The fascinating theory why Boris Johnson might betray the no-deal Brexiteers – Brian Wilson

George Osborne, among others, has noted Boris Johnson’s care to avoid guaranteeing Brexit by 31 October, suggesting he might delay it rather than plunge the country into no-deal, writes Brian Wilson.
Boris Johnson goes for a jog in what was interpreted as a sly dig at Theresa May's 'field of wheat' anecdoteBoris Johnson goes for a jog in what was interpreted as a sly dig at Theresa May's 'field of wheat' anecdote
Boris Johnson goes for a jog in what was interpreted as a sly dig at Theresa May's 'field of wheat' anecdote

A great BBC2 series about the Thatcher years has just ended. For the purposes of compare and contrast, the timing seemed uncanny.

Commentary was provided mainly by those who worked for her. Inevitably, with more human inputs from behind the Downing Street curtains, the central figure became a little more complex than the caricature.

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However, there were limits to these softenings of the lines. Mrs Thatcher was a hard case, puffed up with a sense of mission and impervious to the consequences of pursuing it. Michael Heseltine scoffed at her “romanticised image” and put her down as “a calculating politician”.

Former acolytes and enemies testified how, as the years advanced, she became paranoid, disdainful of advice and vulnerable to error. Her EU rhetoric became wild and provocative thereby creating a poisonous legacy which did not match her actual deeds in office.

For those of us who lived through this period and fought its battles, this was nostalgia TV. It was also a reassuring reminder in this crazy time that politics used to be about big issues and personalities – above all different visions of how society should be organised and prioritised. Not about referendums and constitutions.

Eventually, the pendulum swung and the governments of Tony Blair delivered handsomely on these different priorities. Again, it was a battle of ideas about fairness and progress, waged through a thousand pieces of legislation and reform. Battles worth fighting and politics worth pursuing.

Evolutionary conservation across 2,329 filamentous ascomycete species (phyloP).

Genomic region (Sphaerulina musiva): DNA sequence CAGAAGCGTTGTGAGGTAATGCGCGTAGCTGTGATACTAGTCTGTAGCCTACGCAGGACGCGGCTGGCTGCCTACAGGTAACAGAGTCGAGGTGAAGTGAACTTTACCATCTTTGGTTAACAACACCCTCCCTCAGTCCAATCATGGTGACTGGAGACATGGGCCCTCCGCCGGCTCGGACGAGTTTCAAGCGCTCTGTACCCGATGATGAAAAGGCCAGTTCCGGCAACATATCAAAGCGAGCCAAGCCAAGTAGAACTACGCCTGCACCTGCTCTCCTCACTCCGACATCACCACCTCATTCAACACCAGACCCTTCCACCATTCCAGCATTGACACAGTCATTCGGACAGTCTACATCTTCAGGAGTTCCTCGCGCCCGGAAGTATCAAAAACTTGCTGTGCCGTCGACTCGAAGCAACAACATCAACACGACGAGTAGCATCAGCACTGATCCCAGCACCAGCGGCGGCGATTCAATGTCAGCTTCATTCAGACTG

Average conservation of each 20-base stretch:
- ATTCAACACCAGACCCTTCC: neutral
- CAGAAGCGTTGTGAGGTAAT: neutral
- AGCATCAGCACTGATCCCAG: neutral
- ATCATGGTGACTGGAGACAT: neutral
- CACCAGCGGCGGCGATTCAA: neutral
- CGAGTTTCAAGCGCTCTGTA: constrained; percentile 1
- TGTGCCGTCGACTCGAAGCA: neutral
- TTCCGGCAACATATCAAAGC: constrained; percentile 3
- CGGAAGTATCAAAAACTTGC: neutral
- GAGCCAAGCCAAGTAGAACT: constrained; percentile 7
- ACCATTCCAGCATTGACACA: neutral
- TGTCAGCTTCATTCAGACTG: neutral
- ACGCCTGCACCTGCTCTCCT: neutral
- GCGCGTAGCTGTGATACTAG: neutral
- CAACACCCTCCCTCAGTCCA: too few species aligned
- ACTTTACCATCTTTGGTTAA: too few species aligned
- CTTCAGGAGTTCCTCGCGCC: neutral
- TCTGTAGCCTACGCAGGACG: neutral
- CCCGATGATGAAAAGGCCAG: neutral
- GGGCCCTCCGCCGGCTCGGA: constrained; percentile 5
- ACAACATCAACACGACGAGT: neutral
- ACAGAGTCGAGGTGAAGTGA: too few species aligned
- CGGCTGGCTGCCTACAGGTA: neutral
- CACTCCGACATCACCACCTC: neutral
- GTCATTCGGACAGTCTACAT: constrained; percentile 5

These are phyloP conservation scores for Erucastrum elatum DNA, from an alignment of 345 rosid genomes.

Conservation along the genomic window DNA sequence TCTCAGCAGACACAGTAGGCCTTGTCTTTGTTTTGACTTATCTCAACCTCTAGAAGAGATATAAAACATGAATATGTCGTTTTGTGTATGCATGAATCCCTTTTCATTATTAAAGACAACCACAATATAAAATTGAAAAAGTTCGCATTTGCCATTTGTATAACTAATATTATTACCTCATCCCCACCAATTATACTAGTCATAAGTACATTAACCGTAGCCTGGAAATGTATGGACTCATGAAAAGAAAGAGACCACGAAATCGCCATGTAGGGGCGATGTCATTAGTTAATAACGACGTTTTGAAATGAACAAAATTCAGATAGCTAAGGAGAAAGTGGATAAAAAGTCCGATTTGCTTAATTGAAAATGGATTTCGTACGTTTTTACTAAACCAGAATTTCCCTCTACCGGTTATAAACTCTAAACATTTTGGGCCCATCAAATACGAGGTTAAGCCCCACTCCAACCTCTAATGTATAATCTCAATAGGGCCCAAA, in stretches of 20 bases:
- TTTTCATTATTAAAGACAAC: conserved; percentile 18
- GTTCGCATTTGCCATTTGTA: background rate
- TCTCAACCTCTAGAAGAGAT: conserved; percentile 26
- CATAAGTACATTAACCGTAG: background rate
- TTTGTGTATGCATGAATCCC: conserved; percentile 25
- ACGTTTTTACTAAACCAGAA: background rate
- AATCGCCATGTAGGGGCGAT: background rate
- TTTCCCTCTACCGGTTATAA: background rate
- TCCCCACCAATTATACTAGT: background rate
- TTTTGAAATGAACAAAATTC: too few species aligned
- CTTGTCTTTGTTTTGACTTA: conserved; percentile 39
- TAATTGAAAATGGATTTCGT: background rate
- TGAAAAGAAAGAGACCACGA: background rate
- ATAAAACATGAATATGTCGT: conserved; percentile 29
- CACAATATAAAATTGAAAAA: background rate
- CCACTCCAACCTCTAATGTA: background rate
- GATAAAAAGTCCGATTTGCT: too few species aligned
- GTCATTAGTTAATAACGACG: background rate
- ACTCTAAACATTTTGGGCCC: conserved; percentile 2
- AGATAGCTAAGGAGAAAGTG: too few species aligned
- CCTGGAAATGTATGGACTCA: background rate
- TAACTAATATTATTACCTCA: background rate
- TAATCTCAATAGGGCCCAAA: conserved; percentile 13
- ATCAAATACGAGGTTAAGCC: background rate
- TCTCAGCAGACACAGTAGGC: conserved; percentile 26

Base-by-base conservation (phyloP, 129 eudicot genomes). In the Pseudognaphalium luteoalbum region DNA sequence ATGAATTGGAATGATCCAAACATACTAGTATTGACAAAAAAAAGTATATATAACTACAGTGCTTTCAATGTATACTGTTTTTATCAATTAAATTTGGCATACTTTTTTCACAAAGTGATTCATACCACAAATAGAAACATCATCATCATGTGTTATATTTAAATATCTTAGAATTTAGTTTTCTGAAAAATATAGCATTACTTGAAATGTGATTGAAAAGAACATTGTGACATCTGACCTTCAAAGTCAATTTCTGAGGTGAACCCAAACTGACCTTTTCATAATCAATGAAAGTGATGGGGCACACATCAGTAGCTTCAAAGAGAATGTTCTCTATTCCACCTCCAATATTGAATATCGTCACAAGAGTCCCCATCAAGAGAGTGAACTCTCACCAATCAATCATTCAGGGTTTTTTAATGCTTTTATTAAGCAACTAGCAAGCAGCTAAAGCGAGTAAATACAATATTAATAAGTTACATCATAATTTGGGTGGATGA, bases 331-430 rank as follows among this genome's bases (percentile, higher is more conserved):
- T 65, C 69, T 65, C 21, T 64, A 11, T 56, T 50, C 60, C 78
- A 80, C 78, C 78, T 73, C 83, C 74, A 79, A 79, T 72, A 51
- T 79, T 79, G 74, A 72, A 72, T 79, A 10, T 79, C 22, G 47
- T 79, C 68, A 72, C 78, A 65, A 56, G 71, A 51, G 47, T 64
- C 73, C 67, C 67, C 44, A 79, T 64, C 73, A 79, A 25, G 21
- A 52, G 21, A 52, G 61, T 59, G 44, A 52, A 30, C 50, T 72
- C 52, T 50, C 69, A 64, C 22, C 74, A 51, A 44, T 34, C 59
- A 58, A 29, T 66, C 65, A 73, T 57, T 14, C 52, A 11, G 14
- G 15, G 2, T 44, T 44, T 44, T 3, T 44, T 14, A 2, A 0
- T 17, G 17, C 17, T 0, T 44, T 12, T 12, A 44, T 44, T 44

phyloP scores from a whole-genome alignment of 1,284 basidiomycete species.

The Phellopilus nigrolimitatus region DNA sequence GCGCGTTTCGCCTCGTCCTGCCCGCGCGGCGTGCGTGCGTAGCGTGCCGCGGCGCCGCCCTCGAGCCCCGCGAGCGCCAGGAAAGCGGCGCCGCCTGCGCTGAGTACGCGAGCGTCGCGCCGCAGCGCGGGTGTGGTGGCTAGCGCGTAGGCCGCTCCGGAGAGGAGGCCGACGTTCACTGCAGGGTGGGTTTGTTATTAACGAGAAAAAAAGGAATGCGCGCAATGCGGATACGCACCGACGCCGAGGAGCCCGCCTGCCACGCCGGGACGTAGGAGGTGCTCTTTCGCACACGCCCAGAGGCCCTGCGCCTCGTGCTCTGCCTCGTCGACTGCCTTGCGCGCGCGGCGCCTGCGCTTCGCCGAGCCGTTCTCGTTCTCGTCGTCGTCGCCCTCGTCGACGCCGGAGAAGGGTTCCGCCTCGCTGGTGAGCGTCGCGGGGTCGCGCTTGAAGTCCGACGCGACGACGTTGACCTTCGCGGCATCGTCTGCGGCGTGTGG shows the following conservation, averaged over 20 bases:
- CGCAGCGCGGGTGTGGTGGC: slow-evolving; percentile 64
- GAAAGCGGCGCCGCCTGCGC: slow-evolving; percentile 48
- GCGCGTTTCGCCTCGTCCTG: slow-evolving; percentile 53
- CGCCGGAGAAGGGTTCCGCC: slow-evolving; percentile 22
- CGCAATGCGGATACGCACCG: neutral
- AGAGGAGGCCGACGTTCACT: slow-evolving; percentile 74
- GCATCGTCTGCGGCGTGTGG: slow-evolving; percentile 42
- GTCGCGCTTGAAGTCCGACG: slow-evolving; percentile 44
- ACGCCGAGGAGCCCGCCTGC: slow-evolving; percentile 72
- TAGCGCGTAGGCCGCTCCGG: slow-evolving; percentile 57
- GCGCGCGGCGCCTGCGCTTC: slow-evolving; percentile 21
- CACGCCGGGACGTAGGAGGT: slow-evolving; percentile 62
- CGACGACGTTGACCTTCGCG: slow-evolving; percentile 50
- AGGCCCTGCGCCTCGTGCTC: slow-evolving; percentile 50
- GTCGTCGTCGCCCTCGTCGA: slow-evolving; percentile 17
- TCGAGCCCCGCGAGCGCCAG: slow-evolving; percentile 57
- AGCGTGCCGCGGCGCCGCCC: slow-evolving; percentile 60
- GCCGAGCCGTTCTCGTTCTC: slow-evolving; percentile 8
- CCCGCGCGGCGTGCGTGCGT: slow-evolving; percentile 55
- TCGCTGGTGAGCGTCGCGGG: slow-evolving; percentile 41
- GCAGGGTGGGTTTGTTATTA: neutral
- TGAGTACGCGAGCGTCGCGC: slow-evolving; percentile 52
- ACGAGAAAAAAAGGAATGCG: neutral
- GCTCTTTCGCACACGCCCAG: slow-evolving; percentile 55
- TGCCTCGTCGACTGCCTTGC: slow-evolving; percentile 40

Where has all that gone? Just as Scottish politics has been reduced to an endless constitutional bicker, the UK landscape is now even worse – a foul cocktail of vaunting ambition and pandering to the xenophobic underbelly of anti-Europeanism. Referendums transform the dynamic of politics, and not for the better.

Witness the Tory leadership debate. That these people, within a generation, are the heirs of Heseltine, Howe, Patten, Lawson is depressing enough. The only interest was in parroting that they would leave the EU on 31 October. The outsider, Rory Stewart, was sneered out of the club when he tried to raise sensible objections.

None of them had either a clue nor a care about how their stated objective will be achieved or what damage it might entail – perhaps most dismissively in relation to Ireland. The chef who asked a question from Belfast looked genuinely shocked at their callous ignorance.

But then the audience they were seeking the approval of – the 160,000 members of the Tory Party – does not care about any of that either.

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If the YouGov findings on the views of this electorate are accurate, we are talking about a cult rather than a party. They would cheerfully create economic hardship, break up the UK or – most extraordinarily – destroy the Conservative Party itself as prices worth paying for Brexit. Any Brexit.

Messrs Johnson and Hunt will tour the country paying fealty to that audience. The “moderate” Hunt will plead that “a few more days” into November may be tolerable if a wondrous new deal is about to emerge. It is utter nonsense. There will be no new deal.

The London Evening Standard (editor, George Osborne) argued this week that Johnson is actually the best bet of Brexit not happening on 31 October. The logic, coming from one who knows him, is persuasive: “Having finally arrived in Downing Street, Mr Johnson won’t be in a hurry to leave. Opportunism knocks.”

As 31 October approaches and empty boasts about the EU caving in to his charms collapse, what would he do? An interesting hare for Osborne to set running. He would be unlikely to call a General Election. Even the Tory members agree about that. Faced with the list of horrors they would “rather Brexit took place even if it caused this scenario”, the only one that stopped them in their tracks was a Corbyn government.

How ironic if “the threat of Corbyn” became Johnson’s alibi for retreat. As the Evening Standard pointed out, he did not “guarantee” 31 October. It noted: “Mr Johnson may be loose with words when it comes to the fates of others but never when it comes to his own.”